The importance of being Yokoyama

by C.B. Liddell

Special To The Japan Times

Big exhibitions of famous Japanese artists are usually held on important anniversaries of their birth or death. The Taikan Yokoyama exhibition now on at the Yokohama Museum of Art, however, breaks with this convention. Rather than marking the 150th, 100th or 50th anniversary of the birth or death of the artist in question, it instead marks that of an entirely different person, namely Tenshin Okakura, an important scholar and academic whose ideas were important in launching the nihonga (Japanese-style painting) movement of which Yokoyama was a part.

The Okakura connection also explains why the exhibition is being held in Yokohama, as this was his birthplace. Yokoyama, by contrast, was born in Mito, Ibaraki Prefecture, and enjoyed a major retrospective as recently as 2008 when the 50th anniversary of his death was commemorated at the National Art Center Tokyo.

This makes it look like the organizers are digging around for an excuse to stage another big Yokoyama exhibition, but who can blame them? He is one of the most important and popular artists in the nihonga canon, and any comprehensive show of his works is sure to be a popular draw.

But if the Okakura connection is an excuse, it’s a well developed one. The show, which is titled “The Life and Art of Yokoyama Taikan: His Mentor, Friends and Inspirations,” pivots on Yokoyama’s connection with Okakura, and also looks at other artists influenced by the same milieu. To give the show additional unity, the artworks selected are mainly from the Taisho Era (1912-26).

The first section of the exhibition is dominated by an impressive bronze bust of Okakura in his prime, created by the sculptor Hirakushi Denchu. The section focuses on Yokoyama’s time, both as student and, briefly, as a teacher, at the Tokyo School of Fine Arts. It was there that Yokoyama came under the sway of Okakura, who was president of the school, and his idea of nihonga — a distinctly Japanese style of art that was nevertheless imbued with a sense of modernity.

At a time when modernity, in the form of technology, fashion, and social and cultural concepts, was being imported wholesale into Japan, nihonga may seem paradoxical, but the essence of the genre always included a degree of ambivalence, resisting the onrush of Westernization by looking back, but also seeking surreptitious inspiration from the West.

This is seen particularly clearly in Yokoyama’s early style known as mokkotsu (boneless) painting, in which he painted without using outlines, creating works of great softness, such as his “Rape Blossoms” (1900). The style appeared like an Asian version of Impressionism, which was the way Yokoyama’s paintings were received overseas when displayed in New York, Washington, Paris, and London in 1904-05. Back in Japan, however, it was mocked as being morotai (blurry).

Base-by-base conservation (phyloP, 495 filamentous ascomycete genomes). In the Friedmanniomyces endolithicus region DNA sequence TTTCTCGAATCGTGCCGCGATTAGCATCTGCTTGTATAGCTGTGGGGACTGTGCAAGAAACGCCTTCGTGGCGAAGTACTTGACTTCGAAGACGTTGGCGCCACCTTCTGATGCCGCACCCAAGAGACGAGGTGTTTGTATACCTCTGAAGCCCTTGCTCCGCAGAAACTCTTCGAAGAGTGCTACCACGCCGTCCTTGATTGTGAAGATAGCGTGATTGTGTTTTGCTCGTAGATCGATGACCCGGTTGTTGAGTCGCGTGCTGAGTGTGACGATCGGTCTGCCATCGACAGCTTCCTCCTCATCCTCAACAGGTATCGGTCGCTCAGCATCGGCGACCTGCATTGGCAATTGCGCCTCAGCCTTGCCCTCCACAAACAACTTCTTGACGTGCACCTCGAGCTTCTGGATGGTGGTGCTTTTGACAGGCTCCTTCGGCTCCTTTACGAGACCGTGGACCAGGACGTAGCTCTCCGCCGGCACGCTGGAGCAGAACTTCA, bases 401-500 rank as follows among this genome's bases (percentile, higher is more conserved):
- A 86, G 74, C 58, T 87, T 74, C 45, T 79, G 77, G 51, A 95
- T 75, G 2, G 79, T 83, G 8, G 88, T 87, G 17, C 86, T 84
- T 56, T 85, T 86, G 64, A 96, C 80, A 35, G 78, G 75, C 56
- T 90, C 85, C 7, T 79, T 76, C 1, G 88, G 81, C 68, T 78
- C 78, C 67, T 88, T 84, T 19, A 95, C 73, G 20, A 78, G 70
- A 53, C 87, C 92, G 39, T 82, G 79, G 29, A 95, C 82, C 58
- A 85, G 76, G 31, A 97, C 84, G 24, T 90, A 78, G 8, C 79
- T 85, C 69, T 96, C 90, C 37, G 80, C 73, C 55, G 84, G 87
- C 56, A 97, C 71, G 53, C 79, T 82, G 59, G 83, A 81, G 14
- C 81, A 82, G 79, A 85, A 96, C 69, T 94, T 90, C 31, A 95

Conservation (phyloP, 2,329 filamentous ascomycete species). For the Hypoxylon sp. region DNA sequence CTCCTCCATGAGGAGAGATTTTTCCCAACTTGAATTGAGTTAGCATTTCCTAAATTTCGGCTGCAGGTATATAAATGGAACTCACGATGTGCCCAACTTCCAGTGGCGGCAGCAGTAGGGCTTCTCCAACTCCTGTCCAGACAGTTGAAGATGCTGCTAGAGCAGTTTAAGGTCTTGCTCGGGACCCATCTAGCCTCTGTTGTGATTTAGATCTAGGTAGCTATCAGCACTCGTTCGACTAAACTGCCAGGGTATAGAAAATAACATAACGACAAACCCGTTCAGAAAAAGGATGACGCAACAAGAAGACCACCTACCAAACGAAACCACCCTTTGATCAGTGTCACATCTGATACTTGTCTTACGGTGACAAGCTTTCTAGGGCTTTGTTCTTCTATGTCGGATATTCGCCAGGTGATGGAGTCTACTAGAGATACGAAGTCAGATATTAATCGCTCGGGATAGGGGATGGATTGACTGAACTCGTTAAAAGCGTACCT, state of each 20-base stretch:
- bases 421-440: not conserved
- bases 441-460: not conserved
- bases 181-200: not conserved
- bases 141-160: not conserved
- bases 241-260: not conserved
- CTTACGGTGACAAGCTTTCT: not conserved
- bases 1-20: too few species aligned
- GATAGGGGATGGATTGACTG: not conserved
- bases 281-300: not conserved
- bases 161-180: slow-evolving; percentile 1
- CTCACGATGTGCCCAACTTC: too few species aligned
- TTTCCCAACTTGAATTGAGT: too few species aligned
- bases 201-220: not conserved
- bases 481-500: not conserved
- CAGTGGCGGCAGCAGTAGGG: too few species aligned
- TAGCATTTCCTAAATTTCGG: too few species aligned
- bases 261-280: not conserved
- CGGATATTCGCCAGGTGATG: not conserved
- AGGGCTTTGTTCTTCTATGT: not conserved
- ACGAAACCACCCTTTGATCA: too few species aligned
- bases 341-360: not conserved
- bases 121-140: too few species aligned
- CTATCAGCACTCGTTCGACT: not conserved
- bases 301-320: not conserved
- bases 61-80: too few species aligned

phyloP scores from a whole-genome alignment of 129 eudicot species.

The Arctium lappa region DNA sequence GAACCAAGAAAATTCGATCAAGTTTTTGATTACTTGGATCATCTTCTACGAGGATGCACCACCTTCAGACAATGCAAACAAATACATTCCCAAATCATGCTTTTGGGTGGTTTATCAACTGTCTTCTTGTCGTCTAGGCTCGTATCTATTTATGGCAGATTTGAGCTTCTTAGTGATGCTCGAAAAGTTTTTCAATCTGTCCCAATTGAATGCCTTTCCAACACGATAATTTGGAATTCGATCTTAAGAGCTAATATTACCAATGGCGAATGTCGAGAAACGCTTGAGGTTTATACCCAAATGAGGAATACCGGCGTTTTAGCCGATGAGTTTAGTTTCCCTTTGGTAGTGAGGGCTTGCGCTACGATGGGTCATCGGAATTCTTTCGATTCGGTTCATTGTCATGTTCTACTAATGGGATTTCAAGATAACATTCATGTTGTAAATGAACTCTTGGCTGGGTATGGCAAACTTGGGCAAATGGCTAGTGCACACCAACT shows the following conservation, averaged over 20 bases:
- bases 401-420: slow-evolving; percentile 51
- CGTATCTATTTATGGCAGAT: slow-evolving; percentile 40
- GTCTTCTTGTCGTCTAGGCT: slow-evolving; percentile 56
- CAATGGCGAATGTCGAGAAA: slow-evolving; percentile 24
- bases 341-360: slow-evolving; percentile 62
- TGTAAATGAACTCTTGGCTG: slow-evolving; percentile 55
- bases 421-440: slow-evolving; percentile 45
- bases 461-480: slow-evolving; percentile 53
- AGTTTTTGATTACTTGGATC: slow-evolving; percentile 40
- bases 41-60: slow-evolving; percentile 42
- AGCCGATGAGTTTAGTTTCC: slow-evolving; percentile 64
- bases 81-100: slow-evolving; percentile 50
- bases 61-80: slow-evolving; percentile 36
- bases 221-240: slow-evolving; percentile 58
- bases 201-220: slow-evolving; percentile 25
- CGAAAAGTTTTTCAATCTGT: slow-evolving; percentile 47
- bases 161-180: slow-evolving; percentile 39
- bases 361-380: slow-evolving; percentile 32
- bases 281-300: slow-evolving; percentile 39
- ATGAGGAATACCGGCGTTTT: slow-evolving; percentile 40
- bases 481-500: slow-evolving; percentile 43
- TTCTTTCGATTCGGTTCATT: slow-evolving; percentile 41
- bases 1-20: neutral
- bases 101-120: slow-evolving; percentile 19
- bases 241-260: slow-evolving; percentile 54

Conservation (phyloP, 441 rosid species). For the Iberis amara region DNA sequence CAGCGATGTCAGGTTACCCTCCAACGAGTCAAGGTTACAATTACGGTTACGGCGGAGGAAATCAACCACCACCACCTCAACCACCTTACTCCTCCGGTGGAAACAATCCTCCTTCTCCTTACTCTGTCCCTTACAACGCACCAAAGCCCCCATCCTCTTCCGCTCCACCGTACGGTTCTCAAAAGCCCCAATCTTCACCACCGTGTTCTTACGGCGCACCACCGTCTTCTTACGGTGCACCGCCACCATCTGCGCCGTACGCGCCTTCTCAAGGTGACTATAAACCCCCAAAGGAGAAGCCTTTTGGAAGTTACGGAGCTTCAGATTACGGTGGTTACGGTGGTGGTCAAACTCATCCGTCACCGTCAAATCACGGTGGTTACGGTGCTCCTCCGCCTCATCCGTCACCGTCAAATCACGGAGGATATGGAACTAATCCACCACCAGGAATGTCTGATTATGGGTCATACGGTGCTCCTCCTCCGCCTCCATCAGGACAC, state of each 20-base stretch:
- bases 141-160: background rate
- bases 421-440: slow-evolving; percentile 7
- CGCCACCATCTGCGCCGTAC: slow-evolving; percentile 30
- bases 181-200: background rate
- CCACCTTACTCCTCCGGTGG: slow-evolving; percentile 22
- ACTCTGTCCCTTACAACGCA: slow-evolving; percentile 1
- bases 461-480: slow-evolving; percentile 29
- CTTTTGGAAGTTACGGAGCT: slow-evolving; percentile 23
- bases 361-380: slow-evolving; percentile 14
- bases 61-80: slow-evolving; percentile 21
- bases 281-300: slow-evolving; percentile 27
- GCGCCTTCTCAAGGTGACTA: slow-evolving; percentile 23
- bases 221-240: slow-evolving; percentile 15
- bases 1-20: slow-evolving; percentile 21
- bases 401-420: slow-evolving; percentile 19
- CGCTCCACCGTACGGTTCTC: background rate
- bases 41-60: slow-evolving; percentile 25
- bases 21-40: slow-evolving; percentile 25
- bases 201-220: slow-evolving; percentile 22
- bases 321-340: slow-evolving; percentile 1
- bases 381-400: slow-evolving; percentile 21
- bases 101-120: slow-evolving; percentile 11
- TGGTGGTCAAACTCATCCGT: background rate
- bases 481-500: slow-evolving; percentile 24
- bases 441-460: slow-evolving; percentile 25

But even before this, Yokoyama was developing a pragmatic eclecticism, in which he used various styles and techniques at the same time, and sometimes in the same paintings.

In 1898, Okakura had been forced to resign from his position as president of the Tokyo School of Fine Arts after complaints of authoritarian management. Yokoyama responded by also resigning and painting “The Legendary Chinese Poet Qu Yuan” (1898), a work that mixed “boneless” elements with more conventional historical painting. For Yokoyama, Qu Yuan, an exiled Chinese poet of the 3rd century BC, symbolized Okakura — unjustly cast out.

Another factor that helped Yokoyama develop his art was his friendship with a diverse group of fellow artists, in particular Keisen Tomita, Shiko Imamura, Misei Kosugi, and Usen Ogawa, whose works are included in this exhibition.

Like any group of modern artists, they all had their particular styles, directions and histories, some of them even starting out as Western-style painters. But whereas the avant-gardism of Western painting tended toward a kind of narrow expressive individualism, individualism in nihonga tended to express itself in perfecting and maintaining various distinct styles that referenced traditional schools and methods. This effectively maintained greater diversity and stylistic amplitude.

As a particularly talented and receptive artist at the center of this web of influences, Yokoyama in his mature period developed an eclectic nihonga style that had great diversity, with highly decorative works alongside simple yet powerful monochrome ink paintings. Nothing highlights this better than a couple of important works painted in the same year and hung near each other.

“Passing Clouds” (1917) and “Autumn Hues” (1917) are both pairs of six-panel folding screens, but while the first set evokes a Zen-like subtlety, with its smoky black ink and subtle gradations, the second brings to mind the vividness and almost lurid excesses of the Rimpa school.

Because of the variety and amplitude in his oeuvre, an exhibition of Taikan Yokoyama’s paintings can often seem like the work of several different artists. Including several other artists in this show might obscure this wonderful fact.

“The Life and Art of Yokoyama Taikan: His Mentor, Friends and Inspirations” at the Yokohama Museum of Art runs till Nov. 24. Open 10 a.m.-6 p.m. ¥1,400. Closed Thu. taikan2013.jp.